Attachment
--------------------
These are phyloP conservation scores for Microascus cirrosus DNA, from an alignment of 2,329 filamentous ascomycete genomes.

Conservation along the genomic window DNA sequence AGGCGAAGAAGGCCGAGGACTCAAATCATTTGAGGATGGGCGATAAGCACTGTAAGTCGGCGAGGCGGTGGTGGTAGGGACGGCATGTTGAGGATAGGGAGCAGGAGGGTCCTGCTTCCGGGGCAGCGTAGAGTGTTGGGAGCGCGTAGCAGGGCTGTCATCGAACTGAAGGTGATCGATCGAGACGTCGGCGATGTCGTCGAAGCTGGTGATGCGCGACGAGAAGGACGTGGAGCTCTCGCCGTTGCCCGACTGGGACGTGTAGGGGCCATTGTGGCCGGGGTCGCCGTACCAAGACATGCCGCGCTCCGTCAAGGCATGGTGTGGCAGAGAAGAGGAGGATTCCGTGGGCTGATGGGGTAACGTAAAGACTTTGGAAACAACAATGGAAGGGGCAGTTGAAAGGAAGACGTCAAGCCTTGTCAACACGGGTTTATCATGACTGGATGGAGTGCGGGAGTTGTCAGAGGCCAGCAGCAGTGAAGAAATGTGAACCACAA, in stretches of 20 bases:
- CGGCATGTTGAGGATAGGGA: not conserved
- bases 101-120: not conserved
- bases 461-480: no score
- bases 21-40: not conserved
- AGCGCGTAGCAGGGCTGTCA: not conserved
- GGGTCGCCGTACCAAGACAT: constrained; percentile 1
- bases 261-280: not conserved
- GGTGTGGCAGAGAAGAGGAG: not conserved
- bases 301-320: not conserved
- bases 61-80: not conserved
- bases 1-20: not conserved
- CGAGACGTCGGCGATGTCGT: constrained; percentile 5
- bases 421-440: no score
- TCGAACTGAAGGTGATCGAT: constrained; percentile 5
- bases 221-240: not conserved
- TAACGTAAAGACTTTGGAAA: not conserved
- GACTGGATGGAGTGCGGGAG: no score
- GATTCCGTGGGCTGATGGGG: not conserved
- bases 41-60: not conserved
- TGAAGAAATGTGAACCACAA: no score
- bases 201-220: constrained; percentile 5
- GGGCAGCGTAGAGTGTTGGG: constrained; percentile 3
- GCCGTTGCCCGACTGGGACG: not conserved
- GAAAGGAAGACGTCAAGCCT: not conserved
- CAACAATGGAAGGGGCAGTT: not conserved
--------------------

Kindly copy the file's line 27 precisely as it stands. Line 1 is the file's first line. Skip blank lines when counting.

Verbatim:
- CAACAATGGAAGGGGCAGTT: not conserved